Melbourne Market’s Massive Solar Power Upgrade

Melbourne Market - solar power

Melbourne Market in Epping is set for a big bump up in solar power capacity, with the market community and produce to also get better protection from the elements.

Opened in 2015 after shifting from its long-time home in Footscray to the current site at Cooper Street in Epping, thousands of businesses utilise the market to purchase fruit, vegetables and flowers for distribution across Victoria and Australia. It’s a huge place – just the fruit and vegetable trading floor covers 12,500 square metres and has capacity for 330 stands; while the buyers’ walk boasts 156 permanent stores. Added to this are the flower market, nine warehouses and other facilities.

Construction of new canopies will kick off this month at the Market, providing an additional 2.2 hectares of undercover parking. To host thousands of solar panels adding up to 1.95 megawatts of new solar power capacity, the canopies will harvest an additional 8.2 million litres of rainwater annually as well as providing clean power and protection.

While much of the action at the markets is in the early hours of the morning, the addition of more PV will help support the market’s energy demands and slash related emissions.

“Our Agriculture Strategy envisions a sustainable, low-emissions industry and initiatives like the Melbourne Market’s solar canopy project are a great example of this,” said Victorian Minister for Agriculture Mary-Anne Thomas, who recently visited the Market.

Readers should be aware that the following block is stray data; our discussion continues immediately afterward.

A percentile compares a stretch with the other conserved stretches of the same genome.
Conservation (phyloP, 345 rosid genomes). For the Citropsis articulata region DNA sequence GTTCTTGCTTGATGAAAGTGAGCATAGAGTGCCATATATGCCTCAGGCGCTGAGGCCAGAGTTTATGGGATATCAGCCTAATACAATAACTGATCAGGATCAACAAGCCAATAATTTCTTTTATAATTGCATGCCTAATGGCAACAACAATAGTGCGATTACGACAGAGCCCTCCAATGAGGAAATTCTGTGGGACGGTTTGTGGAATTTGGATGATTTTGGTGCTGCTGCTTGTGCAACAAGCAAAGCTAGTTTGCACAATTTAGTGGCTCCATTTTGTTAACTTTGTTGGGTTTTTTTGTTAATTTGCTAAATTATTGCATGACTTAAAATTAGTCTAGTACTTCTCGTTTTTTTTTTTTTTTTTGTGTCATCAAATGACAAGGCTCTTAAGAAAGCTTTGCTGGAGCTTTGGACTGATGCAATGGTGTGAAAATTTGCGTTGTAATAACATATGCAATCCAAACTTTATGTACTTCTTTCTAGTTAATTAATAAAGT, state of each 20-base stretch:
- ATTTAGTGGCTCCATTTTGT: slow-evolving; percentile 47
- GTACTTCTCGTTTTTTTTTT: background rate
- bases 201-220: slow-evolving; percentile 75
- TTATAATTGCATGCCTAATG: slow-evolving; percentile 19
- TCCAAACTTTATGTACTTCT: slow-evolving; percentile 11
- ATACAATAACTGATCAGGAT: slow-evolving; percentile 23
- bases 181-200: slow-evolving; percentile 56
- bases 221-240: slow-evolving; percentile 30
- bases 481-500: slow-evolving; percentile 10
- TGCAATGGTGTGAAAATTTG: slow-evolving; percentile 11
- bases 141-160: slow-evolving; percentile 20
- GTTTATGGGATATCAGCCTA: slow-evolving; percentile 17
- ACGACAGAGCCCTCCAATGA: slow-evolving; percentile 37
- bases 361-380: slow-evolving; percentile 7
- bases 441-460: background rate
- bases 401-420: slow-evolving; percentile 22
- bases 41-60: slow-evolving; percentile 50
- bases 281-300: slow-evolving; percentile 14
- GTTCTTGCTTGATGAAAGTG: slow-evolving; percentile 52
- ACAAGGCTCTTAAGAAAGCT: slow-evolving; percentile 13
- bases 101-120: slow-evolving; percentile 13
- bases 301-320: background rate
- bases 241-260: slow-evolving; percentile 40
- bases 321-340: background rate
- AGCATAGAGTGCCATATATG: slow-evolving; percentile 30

It’s expected the entire project will be finished in March 2022, with the construction of the solar aspect to occur between August this year and February next year.

The new clean power capacity will add to an existing 1,110 solar panels (468 kW) mounted on the rooftop of Warehouse 7. There’s also another significantly smaller solar system at the Market, but I wasn’t able to locate any detail on that installation.

Markets of all descriptions across the country are increasingly turning to the power of PV to rein in electricity costs and lighten their carbon footprints. With such huge rooftops, they can be perfect for commercial solar installations assuming they don’t have what’s called a “slender roof”; meaning designed to minimum specification and unable to support solar panels.

Melbourne Market And Sustainability

Melbourne Market’s sustainability efforts go beyond solar energy and rainwater harvesting. It was recognised as an ABA100 Winner in The Australian Business Awards 2016 for its focus on reducing environmental impact in terms of waste and biodiversity as well as water and energy.

The Market also has a strong connection to coal – but not in the way you might think. Some of the concrete used in its construction contains fly-ash, the problematic by-product of burning the fossil fuel. Australia has plenty of coal ash laying (sometimes blowing) around. Coal ash has been called a ticking time bomb – one that could be defused to some degree by incorporating the ash into more products where its toxins are locked away.

On a related note, across the border in New South Wales a Parliamentary Inquiry recently delivered a report recognising coal ash is a toxic waste product requiring better regulation and utilisation.

About Michael Bloch

Michael caught the solar power bug after purchasing components to cobble together a small off-grid PV system in 2008. He's been reporting on Australian and international solar energy news ever since.

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